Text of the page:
This dish appeals to me, precisely because of the lack of capa. It looks simple, earthy and delicious.

    I see a distant family relationship to the chiles capones served at La Mesa de Blanca in Ziracuaretiro, Michoacán. There, a chile pasilla is semi rehydrated, filled with queso (I’m not certain if it’s queso panela or queso fresco), and covered in a mild but savory salsa verde de tomatillos. The dish is further enhanced by lashings of crema. http://tinyurl.com/ChilesCapones
    It is a dish to lust for.

    Saludos,
    Don Cuevas

    • Lesley

      Gracias DC. I like the idea of the chile covered in tomatillo sauce… will have to bookmark this for later. Do you know why it’s called “capon”? Feeling too lazy to thumb through WordReference forums for the answer.

  5. Naomi

    This looks delicious – my husband LOVES epazote, though it can be hard to find fresh where we live. We usually make chile relleno with the egg batter, so we might try these like that. Thanks for the recipe!!

    • Lesley

      You’re welcome! Let me know how it goes.

  6. Anne

    Lesley, these sound wonderful! Have you ever tried using a grapefruit spoon to scrape out the seeds? It works better than anything else I’ve tried— just the right size, and the little serrations are rough but not sharp. If you can find a grapefruit spoon!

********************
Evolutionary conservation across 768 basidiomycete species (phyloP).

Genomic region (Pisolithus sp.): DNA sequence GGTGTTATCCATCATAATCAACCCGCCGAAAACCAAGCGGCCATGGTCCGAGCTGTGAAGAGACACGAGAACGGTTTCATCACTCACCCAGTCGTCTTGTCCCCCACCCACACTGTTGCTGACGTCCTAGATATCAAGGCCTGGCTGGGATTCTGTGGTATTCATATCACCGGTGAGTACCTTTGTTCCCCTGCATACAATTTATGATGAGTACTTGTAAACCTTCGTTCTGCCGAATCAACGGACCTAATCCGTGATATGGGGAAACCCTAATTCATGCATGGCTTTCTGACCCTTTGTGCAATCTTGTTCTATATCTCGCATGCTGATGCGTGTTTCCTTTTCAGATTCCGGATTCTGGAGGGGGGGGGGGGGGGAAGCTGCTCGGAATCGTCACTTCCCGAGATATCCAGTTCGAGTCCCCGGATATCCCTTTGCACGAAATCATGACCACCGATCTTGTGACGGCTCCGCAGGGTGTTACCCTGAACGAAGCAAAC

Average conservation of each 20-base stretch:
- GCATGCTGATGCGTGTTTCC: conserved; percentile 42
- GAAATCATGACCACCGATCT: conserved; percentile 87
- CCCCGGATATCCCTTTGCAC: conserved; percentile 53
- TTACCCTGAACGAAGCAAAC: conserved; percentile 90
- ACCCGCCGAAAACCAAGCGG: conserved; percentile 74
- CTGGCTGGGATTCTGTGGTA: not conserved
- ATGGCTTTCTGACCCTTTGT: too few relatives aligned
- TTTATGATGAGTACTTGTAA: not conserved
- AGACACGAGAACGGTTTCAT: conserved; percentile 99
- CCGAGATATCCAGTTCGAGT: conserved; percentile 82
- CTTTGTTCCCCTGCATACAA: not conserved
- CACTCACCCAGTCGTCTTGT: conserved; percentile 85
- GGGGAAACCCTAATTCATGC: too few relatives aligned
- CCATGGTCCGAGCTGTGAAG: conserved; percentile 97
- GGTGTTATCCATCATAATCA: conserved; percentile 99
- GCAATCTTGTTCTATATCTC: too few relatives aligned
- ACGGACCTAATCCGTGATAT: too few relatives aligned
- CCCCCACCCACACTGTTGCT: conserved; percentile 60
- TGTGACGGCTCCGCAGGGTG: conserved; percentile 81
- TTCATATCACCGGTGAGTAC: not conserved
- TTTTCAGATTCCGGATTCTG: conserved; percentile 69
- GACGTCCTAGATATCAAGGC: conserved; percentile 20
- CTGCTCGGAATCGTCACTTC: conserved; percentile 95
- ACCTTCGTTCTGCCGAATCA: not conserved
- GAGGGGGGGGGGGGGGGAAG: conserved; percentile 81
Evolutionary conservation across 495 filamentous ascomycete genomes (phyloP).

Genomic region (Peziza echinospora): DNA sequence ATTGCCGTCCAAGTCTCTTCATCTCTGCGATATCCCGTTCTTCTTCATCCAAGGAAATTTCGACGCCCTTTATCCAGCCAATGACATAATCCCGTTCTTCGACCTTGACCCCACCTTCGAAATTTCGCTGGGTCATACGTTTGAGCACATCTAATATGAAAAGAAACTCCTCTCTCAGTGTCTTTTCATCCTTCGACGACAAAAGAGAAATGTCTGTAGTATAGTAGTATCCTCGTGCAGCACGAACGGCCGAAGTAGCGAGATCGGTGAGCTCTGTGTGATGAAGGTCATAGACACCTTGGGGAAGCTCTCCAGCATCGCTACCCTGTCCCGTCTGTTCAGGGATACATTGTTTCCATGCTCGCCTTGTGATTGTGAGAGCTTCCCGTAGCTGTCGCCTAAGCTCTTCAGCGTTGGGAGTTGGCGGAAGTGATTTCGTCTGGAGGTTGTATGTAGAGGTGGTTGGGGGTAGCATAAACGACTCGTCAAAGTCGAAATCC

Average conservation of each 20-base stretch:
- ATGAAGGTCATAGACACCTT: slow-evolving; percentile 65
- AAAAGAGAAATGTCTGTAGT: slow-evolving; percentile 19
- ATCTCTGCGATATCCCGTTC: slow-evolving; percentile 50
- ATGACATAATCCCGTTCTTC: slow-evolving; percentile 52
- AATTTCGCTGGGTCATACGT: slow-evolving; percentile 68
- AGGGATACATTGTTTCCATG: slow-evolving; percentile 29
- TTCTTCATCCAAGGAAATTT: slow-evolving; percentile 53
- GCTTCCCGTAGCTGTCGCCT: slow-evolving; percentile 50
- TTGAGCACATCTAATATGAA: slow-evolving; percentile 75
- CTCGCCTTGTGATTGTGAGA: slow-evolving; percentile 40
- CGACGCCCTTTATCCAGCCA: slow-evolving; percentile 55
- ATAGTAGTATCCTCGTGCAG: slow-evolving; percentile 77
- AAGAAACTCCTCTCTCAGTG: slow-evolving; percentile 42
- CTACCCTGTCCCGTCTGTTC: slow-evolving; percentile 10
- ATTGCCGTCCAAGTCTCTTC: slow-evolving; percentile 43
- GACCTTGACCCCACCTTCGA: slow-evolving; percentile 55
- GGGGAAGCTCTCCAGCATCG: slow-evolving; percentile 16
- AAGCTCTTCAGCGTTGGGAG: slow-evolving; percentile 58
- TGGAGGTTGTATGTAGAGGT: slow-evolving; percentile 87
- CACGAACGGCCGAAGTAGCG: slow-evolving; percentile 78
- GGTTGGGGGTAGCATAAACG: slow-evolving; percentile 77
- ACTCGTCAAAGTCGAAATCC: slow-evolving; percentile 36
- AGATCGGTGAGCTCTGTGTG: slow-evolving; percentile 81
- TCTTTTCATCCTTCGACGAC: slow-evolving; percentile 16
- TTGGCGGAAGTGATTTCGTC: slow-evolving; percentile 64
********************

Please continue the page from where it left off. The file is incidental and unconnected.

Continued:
• Lesley

      LOVE the grapefruit spoon idea… I’m picking one up next time I’m at Sur la Table or Williams Sonoma. Thank you for the tip. :-)

  7. Christian Rene Friborg

    I love chile rellenoooosss so much thanks for this

  8. MaryAlice Denson

    I picked up some roasted at Farmers’ Market, I had some queso fresco, and the end of my epazote in a pot on the deck. This is delicious even if it was probably the wrong cheese. I liked it with pinto beans, small green salad and tomatoes, radishes, roasted cauliflower. I’ll make these chilles again soon. Thanks for the recipe.

  9. MaryAlice Denson

    “chiles”